These assumptions allow us to quantify the response of the three model variables to a surprise increase in the price of gasoline at the pump. Chart 2 implies that an unexpected increase in the retail price of gasoline by 1 percent boosts inflation expectations by 0.05 percentage points in the same month. After accounting for estimation uncertainty, this estimate may be as low as 0.04 and as high as 0.08 percentage points, greater than would be expected based on consumers’ average expenditure share for gasoline of 3 percent.
Are Gasoline Price Shocks an Important Determinant of Inflation Expectations?
The evidence in Chart 2 speaks directly to the response of inflation expectations to a one-time nominal gasoline price shock but does not tell us how much of the historical evolution of inflation expectations must be attributed to nominal gasoline price shocks.
Chart 3 depicts an alternative way of presenting the model estimates. It shows that on many occasions, one-year household inflation expectations have risen or fallen for periods lasting more than one year at a time when confronted with large and persistent gasoline price movements. In each case, however, these discrepancies ultimately vanish.
The potential importance of gasoline price shocks is best illustrated by the episode from January 2009 to March 2013, when the U.S. economy recovered from the financial crisis. Inflation expectations during this episode increased by 1.5 percentage points (on an annualized basis). Chart 3 shows that in the absence of nominal gasoline price shocks, household inflation expectations would have cumulatively increased by only 0.1 percentage points. In other words, the observed increase in inflation expectations during this episode is almost entirely explained by gasoline price shocks.
Other examples of episodes when inflation expectations were elevated by the cumulative effect of nominal gasoline price shocks include 1990, when Iraq invaded Kuwait, and the period of surging oil prices from 2004 to mid-2008. In contrast, from late 2014 to late 2017, following a sharp fall in oil prices, and in the late 1990s, during the Asian financial crisis, falling gasoline prices masked rising inflation expectations.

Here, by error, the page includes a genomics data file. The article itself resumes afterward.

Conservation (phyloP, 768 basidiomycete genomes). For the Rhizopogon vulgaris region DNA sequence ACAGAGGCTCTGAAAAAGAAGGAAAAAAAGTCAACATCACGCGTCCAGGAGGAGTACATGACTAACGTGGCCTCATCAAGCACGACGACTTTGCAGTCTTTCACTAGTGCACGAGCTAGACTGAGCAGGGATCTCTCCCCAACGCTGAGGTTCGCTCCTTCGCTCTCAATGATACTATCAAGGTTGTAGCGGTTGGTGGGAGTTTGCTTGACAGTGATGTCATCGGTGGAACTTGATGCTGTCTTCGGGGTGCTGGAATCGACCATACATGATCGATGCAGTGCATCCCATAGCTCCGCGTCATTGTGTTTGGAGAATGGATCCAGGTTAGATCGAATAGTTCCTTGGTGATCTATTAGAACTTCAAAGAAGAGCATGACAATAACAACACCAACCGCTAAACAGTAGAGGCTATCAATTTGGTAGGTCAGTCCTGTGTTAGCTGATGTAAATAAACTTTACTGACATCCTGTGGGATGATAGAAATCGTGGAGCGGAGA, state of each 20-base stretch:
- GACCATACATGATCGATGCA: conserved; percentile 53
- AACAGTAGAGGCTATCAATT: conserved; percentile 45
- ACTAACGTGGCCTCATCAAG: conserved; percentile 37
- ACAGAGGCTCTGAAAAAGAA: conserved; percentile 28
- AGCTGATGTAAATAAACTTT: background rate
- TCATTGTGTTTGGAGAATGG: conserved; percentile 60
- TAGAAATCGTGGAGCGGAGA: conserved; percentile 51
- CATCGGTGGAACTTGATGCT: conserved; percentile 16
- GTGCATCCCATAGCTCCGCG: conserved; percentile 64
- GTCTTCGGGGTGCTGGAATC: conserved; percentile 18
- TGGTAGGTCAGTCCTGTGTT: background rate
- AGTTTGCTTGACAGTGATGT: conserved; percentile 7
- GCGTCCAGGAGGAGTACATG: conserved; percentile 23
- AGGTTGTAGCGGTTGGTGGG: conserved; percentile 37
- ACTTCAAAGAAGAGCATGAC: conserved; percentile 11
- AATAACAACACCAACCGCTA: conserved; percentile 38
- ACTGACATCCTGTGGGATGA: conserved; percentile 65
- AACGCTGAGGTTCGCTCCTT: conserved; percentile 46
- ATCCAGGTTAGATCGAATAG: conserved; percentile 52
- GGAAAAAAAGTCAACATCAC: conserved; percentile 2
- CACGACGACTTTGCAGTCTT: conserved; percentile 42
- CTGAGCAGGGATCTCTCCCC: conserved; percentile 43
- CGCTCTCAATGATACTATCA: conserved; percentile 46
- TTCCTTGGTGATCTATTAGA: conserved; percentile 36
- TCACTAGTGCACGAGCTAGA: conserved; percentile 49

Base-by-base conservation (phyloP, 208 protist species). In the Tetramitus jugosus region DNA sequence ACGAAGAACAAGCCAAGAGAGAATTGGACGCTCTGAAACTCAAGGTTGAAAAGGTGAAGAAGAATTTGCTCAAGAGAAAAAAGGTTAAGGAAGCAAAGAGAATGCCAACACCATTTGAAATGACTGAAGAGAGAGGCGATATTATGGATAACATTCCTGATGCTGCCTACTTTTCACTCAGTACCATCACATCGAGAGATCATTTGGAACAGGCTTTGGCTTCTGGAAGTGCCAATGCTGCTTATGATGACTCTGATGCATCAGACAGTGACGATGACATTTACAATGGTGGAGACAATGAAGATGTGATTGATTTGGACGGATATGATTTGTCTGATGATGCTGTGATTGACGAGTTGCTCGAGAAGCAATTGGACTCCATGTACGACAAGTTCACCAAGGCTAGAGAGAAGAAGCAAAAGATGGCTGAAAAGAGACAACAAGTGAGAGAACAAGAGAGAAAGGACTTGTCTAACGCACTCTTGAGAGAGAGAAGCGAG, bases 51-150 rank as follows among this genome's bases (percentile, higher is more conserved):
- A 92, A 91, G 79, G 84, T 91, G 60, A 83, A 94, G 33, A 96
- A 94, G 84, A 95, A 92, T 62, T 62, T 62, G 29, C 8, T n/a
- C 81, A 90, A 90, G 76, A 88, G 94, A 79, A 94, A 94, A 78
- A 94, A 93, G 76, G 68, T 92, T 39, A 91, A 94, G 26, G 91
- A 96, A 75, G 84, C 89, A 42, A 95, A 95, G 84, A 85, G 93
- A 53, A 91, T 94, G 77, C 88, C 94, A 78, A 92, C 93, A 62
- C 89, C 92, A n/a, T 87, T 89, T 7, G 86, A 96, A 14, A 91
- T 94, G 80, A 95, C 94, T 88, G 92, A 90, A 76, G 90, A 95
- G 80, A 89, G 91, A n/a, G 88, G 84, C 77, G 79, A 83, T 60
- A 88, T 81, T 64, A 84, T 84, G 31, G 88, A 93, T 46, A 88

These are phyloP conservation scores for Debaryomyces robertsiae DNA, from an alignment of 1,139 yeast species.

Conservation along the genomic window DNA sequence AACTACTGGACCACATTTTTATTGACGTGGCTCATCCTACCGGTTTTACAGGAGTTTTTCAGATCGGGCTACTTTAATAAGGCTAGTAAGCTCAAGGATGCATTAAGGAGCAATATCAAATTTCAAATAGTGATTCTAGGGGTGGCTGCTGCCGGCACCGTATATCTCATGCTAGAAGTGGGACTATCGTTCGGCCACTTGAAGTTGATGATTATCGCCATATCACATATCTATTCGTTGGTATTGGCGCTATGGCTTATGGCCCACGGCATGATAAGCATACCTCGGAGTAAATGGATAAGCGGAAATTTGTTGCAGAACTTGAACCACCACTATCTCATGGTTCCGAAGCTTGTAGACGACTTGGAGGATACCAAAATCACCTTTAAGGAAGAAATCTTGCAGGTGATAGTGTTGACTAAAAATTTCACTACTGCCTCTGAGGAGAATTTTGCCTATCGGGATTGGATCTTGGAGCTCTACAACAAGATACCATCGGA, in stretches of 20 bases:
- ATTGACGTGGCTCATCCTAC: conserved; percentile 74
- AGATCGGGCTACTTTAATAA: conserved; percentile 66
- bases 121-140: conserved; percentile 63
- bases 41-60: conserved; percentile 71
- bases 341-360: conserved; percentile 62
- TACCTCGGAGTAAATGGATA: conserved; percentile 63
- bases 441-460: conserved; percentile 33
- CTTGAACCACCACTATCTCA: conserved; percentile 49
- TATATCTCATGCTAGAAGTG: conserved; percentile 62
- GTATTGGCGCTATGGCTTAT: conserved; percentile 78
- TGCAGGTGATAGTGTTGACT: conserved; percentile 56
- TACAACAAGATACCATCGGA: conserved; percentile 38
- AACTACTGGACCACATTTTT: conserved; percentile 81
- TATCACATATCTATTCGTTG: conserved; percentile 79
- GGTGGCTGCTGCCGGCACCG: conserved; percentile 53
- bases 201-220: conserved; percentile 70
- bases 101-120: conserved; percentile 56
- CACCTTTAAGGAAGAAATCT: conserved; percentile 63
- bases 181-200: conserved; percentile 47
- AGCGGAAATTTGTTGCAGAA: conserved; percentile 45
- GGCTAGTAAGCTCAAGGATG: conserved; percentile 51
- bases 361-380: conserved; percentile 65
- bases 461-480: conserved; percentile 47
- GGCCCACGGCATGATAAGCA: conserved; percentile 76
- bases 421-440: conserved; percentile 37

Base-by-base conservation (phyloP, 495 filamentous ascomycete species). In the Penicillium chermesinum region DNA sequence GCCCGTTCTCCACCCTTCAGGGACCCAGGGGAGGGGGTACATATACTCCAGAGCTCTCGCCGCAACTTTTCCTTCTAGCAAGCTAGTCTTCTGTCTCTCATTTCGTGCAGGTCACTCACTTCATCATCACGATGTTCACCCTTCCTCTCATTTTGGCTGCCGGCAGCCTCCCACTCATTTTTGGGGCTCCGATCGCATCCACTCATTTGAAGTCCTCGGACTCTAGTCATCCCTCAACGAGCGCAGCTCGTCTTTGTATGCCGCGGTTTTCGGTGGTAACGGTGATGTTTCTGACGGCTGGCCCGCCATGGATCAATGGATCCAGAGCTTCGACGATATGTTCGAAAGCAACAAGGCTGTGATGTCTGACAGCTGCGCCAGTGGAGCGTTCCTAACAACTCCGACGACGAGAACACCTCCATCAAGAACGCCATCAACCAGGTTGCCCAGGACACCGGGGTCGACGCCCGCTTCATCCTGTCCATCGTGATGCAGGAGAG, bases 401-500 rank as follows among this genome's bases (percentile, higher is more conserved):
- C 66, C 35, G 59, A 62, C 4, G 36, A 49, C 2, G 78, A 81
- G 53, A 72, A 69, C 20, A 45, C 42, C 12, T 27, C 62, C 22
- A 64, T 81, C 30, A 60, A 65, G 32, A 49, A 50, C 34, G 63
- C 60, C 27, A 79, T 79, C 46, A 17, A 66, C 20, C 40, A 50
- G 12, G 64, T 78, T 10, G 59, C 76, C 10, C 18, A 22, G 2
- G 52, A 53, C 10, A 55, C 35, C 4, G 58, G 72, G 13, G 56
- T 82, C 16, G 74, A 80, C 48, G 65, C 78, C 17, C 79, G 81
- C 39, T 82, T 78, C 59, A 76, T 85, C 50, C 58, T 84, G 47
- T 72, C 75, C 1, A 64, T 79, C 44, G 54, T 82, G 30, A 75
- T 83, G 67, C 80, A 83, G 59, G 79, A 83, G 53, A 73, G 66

The evidence in Chart 3 provides the first credible support for the conventional wisdom that inflation expectations respond to gasoline prices. This is not to say that gasoline price shocks are the most important or the only determinant of inflation expectations. In fact, on average over the entire estimation period, gasoline price shocks account for only 39 percent of the variation in household inflation expectations. The most important determinant on average is idiosyncratic shocks to household inflation expectations, which account for 54 percent of the variation. Shocks to the core CPI explain 7 percent.
Origins of the Excess Sensitivity of Household Inflation Expectations to Gasoline Price Shocks
Our evidence shows that households tend to associate rising gasoline prices with increasing prices of other consumer goods. This behavioral relationship is consistent with households employing simple rules of thumb based on the collective experience of the 1970s and 1980s, when high oil and gasoline prices coincided with persistently high inflation.
This interpretation is supported by microeconomic evidence found in the work of Carola Binder and Christos Makridis (“Stuck in the Seventies: Gas Prices and Consumer Sentiment”) that survey participants old enough to have experienced the 1970s and ’80s tend to be more responsive to gasoline price shocks.
About the Authors
The views expressed are those of the authors and should not be attributed to the Federal Reserve Bank of Dallas or the Federal Reserve System.